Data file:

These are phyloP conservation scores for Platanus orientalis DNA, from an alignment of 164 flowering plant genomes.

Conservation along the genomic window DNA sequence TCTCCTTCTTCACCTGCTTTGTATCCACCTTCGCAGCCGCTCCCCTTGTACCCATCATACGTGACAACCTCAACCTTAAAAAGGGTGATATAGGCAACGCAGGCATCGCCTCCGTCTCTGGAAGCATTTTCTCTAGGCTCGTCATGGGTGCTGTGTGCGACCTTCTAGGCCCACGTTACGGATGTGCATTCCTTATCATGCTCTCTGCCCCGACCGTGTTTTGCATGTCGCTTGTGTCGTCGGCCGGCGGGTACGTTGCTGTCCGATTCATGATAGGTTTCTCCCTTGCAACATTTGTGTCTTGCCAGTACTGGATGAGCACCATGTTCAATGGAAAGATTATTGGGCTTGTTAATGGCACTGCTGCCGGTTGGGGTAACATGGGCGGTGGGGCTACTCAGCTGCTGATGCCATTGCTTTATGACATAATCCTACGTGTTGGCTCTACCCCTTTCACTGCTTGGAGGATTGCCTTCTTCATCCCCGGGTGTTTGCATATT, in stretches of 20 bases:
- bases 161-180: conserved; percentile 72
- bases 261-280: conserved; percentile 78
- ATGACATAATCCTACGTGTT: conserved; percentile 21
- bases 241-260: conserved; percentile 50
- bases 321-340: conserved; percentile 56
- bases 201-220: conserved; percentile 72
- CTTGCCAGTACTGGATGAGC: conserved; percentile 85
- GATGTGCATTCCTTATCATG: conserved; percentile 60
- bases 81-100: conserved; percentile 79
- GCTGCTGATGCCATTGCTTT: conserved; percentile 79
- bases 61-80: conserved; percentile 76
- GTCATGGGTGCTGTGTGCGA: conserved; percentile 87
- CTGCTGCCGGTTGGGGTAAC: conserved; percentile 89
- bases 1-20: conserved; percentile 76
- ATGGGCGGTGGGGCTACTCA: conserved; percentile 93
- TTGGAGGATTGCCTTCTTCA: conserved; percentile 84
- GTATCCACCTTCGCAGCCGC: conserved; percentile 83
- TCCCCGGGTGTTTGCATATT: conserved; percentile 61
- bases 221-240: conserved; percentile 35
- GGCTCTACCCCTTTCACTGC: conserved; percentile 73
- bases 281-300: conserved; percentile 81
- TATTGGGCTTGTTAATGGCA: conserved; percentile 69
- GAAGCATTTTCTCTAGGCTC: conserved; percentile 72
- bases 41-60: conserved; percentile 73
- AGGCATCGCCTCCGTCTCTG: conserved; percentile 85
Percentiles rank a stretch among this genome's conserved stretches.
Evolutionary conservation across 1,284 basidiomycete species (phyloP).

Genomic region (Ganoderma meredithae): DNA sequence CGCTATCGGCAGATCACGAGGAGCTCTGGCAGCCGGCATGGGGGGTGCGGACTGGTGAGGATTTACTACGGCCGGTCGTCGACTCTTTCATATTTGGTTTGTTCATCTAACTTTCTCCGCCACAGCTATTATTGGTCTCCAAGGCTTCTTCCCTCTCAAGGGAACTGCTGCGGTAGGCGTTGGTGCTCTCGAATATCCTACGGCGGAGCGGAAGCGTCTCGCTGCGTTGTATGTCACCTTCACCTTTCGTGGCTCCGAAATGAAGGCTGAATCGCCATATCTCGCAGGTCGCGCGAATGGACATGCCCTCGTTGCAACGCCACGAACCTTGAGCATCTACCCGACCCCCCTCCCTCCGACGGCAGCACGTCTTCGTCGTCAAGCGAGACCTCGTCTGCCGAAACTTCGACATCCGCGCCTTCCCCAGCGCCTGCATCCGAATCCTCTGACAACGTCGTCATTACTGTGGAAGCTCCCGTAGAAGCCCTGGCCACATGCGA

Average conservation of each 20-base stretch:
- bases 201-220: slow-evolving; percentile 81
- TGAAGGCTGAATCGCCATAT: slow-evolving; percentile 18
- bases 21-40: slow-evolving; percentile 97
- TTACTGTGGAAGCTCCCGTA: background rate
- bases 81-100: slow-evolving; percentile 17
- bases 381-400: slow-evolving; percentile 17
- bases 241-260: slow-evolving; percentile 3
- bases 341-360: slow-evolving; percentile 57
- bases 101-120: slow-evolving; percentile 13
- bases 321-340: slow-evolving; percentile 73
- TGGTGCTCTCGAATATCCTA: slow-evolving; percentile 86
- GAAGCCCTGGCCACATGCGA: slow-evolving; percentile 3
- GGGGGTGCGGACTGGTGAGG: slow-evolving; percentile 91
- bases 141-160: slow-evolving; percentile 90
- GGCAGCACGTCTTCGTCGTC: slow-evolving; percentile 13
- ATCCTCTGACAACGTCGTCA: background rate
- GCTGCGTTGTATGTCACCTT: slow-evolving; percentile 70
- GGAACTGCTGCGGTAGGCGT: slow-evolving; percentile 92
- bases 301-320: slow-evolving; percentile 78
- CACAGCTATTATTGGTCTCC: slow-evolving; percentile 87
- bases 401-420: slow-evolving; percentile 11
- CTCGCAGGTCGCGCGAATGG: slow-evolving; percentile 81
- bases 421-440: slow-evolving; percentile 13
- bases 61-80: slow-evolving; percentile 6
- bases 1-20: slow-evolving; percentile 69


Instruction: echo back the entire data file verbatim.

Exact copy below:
These are phyloP conservation scores for Platanus orientalis DNA, from an alignment of 164 flowering plant genomes.

Conservation along the genomic window DNA sequence TCTCCTTCTTCACCTGCTTTGTATCCACCTTCGCAGCCGCTCCCCTTGTACCCATCATACGTGACAACCTCAACCTTAAAAAGGGTGATATAGGCAACGCAGGCATCGCCTCCGTCTCTGGAAGCATTTTCTCTAGGCTCGTCATGGGTGCTGTGTGCGACCTTCTAGGCCCACGTTACGGATGTGCATTCCTTATCATGCTCTCTGCCCCGACCGTGTTTTGCATGTCGCTTGTGTCGTCGGCCGGCGGGTACGTTGCTGTCCGATTCATGATAGGTTTCTCCCTTGCAACATTTGTGTCTTGCCAGTACTGGATGAGCACCATGTTCAATGGAAAGATTATTGGGCTTGTTAATGGCACTGCTGCCGGTTGGGGTAACATGGGCGGTGGGGCTACTCAGCTGCTGATGCCATTGCTTTATGACATAATCCTACGTGTTGGCTCTACCCCTTTCACTGCTTGGAGGATTGCCTTCTTCATCCCCGGGTGTTTGCATATT, in stretches of 20 bases:
- bases 161-180: conserved; percentile 72
- bases 261-280: conserved; percentile 78
- ATGACATAATCCTACGTGTT: conserved; percentile 21
- bases 241-260: conserved; percentile 50
- bases 321-340: conserved; percentile 56
- bases 201-220: conserved; percentile 72
- CTTGCCAGTACTGGATGAGC: conserved; percentile 85
- GATGTGCATTCCTTATCATG: conserved; percentile 60
- bases 81-100: conserved; percentile 79
- GCTGCTGATGCCATTGCTTT: conserved; percentile 79
- bases 61-80: conserved; percentile 76
- GTCATGGGTGCTGTGTGCGA: conserved; percentile 87
- CTGCTGCCGGTTGGGGTAAC: conserved; percentile 89
- bases 1-20: conserved; percentile 76
- ATGGGCGGTGGGGCTACTCA: conserved; percentile 93
- TTGGAGGATTGCCTTCTTCA: conserved; percentile 84
- GTATCCACCTTCGCAGCCGC: conserved; percentile 83
- TCCCCGGGTGTTTGCATATT: conserved; percentile 61
- bases 221-240: conserved; percentile 35
- GGCTCTACCCCTTTCACTGC: conserved; percentile 73
- bases 281-300: conserved; percentile 81
- TATTGGGCTTGTTAATGGCA: conserved; percentile 69
- GAAGCATTTTCTCTAGGCTC: conserved; percentile 72
- bases 41-60: conserved; percentile 73
- AGGCATCGCCTCCGTCTCTG: conserved; percentile 85
Percentiles rank a stretch among this genome's conserved stretches.
Evolutionary conservation across 1,284 basidiomycete species (phyloP).

Genomic region (Ganoderma meredithae): DNA sequence CGCTATCGGCAGATCACGAGGAGCTCTGGCAGCCGGCATGGGGGGTGCGGACTGGTGAGGATTTACTACGGCCGGTCGTCGACTCTTTCATATTTGGTTTGTTCATCTAACTTTCTCCGCCACAGCTATTATTGGTCTCCAAGGCTTCTTCCCTCTCAAGGGAACTGCTGCGGTAGGCGTTGGTGCTCTCGAATATCCTACGGCGGAGCGGAAGCGTCTCGCTGCGTTGTATGTCACCTTCACCTTTCGTGGCTCCGAAATGAAGGCTGAATCGCCATATCTCGCAGGTCGCGCGAATGGACATGCCCTCGTTGCAACGCCACGAACCTTGAGCATCTACCCGACCCCCCTCCCTCCGACGGCAGCACGTCTTCGTCGTCAAGCGAGACCTCGTCTGCCGAAACTTCGACATCCGCGCCTTCCCCAGCGCCTGCATCCGAATCCTCTGACAACGTCGTCATTACTGTGGAAGCTCCCGTAGAAGCCCTGGCCACATGCGA

Average conservation of each 20-base stretch:
- bases 201-220: slow-evolving; percentile 81
- TGAAGGCTGAATCGCCATAT: slow-evolving; percentile 18
- bases 21-40: slow-evolving; percentile 97
- TTACTGTGGAAGCTCCCGTA: background rate
- bases 81-100: slow-evolving; percentile 17
- bases 381-400: slow-evolving; percentile 17
- bases 241-260: slow-evolving; percentile 3
- bases 341-360: slow-evolving; percentile 57
- bases 101-120: slow-evolving; percentile 13
- bases 321-340: slow-evolving; percentile 73
- TGGTGCTCTCGAATATCCTA: slow-evolving; percentile 86
- GAAGCCCTGGCCACATGCGA: slow-evolving; percentile 3
- GGGGGTGCGGACTGGTGAGG: slow-evolving; percentile 91
- bases 141-160: slow-evolving; percentile 90
- GGCAGCACGTCTTCGTCGTC: slow-evolving; percentile 13
- ATCCTCTGACAACGTCGTCA: background rate
- GCTGCGTTGTATGTCACCTT: slow-evolving; percentile 70
- GGAACTGCTGCGGTAGGCGT: slow-evolving; percentile 92
- bases 301-320: slow-evolving; percentile 78
- CACAGCTATTATTGGTCTCC: slow-evolving; percentile 87
- bases 401-420: slow-evolving; percentile 11
- CTCGCAGGTCGCGCGAATGG: slow-evolving; percentile 81
- bases 421-440: slow-evolving; percentile 13
- bases 61-80: slow-evolving; percentile 6
- bases 1-20: slow-evolving; percentile 69